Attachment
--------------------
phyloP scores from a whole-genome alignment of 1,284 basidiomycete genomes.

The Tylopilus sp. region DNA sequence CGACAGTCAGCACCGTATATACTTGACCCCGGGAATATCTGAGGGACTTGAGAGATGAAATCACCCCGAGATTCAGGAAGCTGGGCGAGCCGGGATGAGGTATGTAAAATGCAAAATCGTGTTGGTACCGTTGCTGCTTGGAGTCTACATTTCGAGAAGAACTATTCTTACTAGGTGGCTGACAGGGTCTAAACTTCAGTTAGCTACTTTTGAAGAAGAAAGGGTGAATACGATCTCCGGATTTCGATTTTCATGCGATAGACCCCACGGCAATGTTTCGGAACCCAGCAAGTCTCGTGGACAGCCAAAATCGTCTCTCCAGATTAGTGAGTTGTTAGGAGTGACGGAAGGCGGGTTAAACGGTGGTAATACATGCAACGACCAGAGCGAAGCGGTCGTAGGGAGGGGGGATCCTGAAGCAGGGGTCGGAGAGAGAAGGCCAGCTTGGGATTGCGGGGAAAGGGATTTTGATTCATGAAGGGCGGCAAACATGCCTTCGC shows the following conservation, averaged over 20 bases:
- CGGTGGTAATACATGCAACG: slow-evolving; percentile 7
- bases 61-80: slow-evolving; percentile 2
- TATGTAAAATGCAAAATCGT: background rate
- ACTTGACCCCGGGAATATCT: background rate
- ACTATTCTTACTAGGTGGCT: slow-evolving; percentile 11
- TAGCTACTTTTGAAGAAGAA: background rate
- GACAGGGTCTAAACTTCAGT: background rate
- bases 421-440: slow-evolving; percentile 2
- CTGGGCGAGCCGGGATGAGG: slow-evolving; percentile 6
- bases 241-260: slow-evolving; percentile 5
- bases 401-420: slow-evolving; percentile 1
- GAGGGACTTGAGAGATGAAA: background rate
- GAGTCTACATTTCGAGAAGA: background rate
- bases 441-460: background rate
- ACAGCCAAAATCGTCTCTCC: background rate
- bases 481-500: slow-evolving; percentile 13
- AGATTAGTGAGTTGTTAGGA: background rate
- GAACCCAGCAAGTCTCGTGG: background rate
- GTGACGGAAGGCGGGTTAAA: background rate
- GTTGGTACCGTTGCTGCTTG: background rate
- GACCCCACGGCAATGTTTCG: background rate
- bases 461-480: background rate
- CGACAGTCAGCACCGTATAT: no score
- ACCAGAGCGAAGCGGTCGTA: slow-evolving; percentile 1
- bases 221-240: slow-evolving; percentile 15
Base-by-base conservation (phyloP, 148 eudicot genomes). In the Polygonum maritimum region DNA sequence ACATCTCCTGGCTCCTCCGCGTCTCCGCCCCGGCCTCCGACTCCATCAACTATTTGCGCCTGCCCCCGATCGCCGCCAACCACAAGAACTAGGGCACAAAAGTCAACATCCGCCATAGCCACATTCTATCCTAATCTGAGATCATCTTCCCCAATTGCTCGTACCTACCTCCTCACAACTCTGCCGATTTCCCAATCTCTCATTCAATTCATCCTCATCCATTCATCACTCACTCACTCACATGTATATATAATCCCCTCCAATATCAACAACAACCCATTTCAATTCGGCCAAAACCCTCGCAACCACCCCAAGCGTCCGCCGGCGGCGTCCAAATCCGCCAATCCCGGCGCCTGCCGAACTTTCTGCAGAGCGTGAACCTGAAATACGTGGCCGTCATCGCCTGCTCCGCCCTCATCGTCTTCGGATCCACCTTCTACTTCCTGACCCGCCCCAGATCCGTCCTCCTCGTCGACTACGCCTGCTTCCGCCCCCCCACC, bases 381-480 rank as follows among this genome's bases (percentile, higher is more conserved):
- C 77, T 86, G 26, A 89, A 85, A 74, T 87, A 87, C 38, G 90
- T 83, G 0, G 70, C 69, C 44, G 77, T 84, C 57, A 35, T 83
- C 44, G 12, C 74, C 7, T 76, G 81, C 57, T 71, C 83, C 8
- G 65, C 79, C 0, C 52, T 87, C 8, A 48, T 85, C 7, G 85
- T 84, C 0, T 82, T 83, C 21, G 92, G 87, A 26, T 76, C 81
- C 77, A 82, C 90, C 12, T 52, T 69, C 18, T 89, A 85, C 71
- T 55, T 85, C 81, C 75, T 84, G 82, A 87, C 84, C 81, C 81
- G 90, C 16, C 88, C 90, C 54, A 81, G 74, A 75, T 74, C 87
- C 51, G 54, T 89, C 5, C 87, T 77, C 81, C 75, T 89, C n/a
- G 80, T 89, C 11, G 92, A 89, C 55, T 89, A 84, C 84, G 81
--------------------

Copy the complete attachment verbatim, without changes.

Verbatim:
phyloP scores from a whole-genome alignment of 1,284 basidiomycete genomes.

The Tylopilus sp. region DNA sequence CGACAGTCAGCACCGTATATACTTGACCCCGGGAATATCTGAGGGACTTGAGAGATGAAATCACCCCGAGATTCAGGAAGCTGGGCGAGCCGGGATGAGGTATGTAAAATGCAAAATCGTGTTGGTACCGTTGCTGCTTGGAGTCTACATTTCGAGAAGAACTATTCTTACTAGGTGGCTGACAGGGTCTAAACTTCAGTTAGCTACTTTTGAAGAAGAAAGGGTGAATACGATCTCCGGATTTCGATTTTCATGCGATAGACCCCACGGCAATGTTTCGGAACCCAGCAAGTCTCGTGGACAGCCAAAATCGTCTCTCCAGATTAGTGAGTTGTTAGGAGTGACGGAAGGCGGGTTAAACGGTGGTAATACATGCAACGACCAGAGCGAAGCGGTCGTAGGGAGGGGGGATCCTGAAGCAGGGGTCGGAGAGAGAAGGCCAGCTTGGGATTGCGGGGAAAGGGATTTTGATTCATGAAGGGCGGCAAACATGCCTTCGC shows the following conservation, averaged over 20 bases:
- CGGTGGTAATACATGCAACG: slow-evolving; percentile 7
- bases 61-80: slow-evolving; percentile 2
- TATGTAAAATGCAAAATCGT: background rate
- ACTTGACCCCGGGAATATCT: background rate
- ACTATTCTTACTAGGTGGCT: slow-evolving; percentile 11
- TAGCTACTTTTGAAGAAGAA: background rate
- GACAGGGTCTAAACTTCAGT: background rate
- bases 421-440: slow-evolving; percentile 2
- CTGGGCGAGCCGGGATGAGG: slow-evolving; percentile 6
- bases 241-260: slow-evolving; percentile 5
- bases 401-420: slow-evolving; percentile 1
- GAGGGACTTGAGAGATGAAA: background rate
- GAGTCTACATTTCGAGAAGA: background rate
- bases 441-460: background rate
- ACAGCCAAAATCGTCTCTCC: background rate
- bases 481-500: slow-evolving; percentile 13
- AGATTAGTGAGTTGTTAGGA: background rate
- GAACCCAGCAAGTCTCGTGG: background rate
- GTGACGGAAGGCGGGTTAAA: background rate
- GTTGGTACCGTTGCTGCTTG: background rate
- GACCCCACGGCAATGTTTCG: background rate
- bases 461-480: background rate
- CGACAGTCAGCACCGTATAT: no score
- ACCAGAGCGAAGCGGTCGTA: slow-evolving; percentile 1
- bases 221-240: slow-evolving; percentile 15
Base-by-base conservation (phyloP, 148 eudicot genomes). In the Polygonum maritimum region DNA sequence ACATCTCCTGGCTCCTCCGCGTCTCCGCCCCGGCCTCCGACTCCATCAACTATTTGCGCCTGCCCCCGATCGCCGCCAACCACAAGAACTAGGGCACAAAAGTCAACATCCGCCATAGCCACATTCTATCCTAATCTGAGATCATCTTCCCCAATTGCTCGTACCTACCTCCTCACAACTCTGCCGATTTCCCAATCTCTCATTCAATTCATCCTCATCCATTCATCACTCACTCACTCACATGTATATATAATCCCCTCCAATATCAACAACAACCCATTTCAATTCGGCCAAAACCCTCGCAACCACCCCAAGCGTCCGCCGGCGGCGTCCAAATCCGCCAATCCCGGCGCCTGCCGAACTTTCTGCAGAGCGTGAACCTGAAATACGTGGCCGTCATCGCCTGCTCCGCCCTCATCGTCTTCGGATCCACCTTCTACTTCCTGACCCGCCCCAGATCCGTCCTCCTCGTCGACTACGCCTGCTTCCGCCCCCCCACC, bases 381-480 rank as follows among this genome's bases (percentile, higher is more conserved):
- C 77, T 86, G 26, A 89, A 85, A 74, T 87, A 87, C 38, G 90
- T 83, G 0, G 70, C 69, C 44, G 77, T 84, C 57, A 35, T 83
- C 44, G 12, C 74, C 7, T 76, G 81, C 57, T 71, C 83, C 8
- G 65, C 79, C 0, C 52, T 87, C 8, A 48, T 85, C 7, G 85
- T 84, C 0, T 82, T 83, C 21, G 92, G 87, A 26, T 76, C 81
- C 77, A 82, C 90, C 12, T 52, T 69, C 18, T 89, A 85, C 71
- T 55, T 85, C 81, C 75, T 84, G 82, A 87, C 84, C 81, C 81
- G 90, C 16, C 88, C 90, C 54, A 81, G 74, A 75, T 74, C 87
- C 51, G 54, T 89, C 5, C 87, T 77, C 81, C 75, T 89, C n/a
- G 80, T 89, C 11, G 92, A 89, C 55, T 89, A 84, C 84, G 81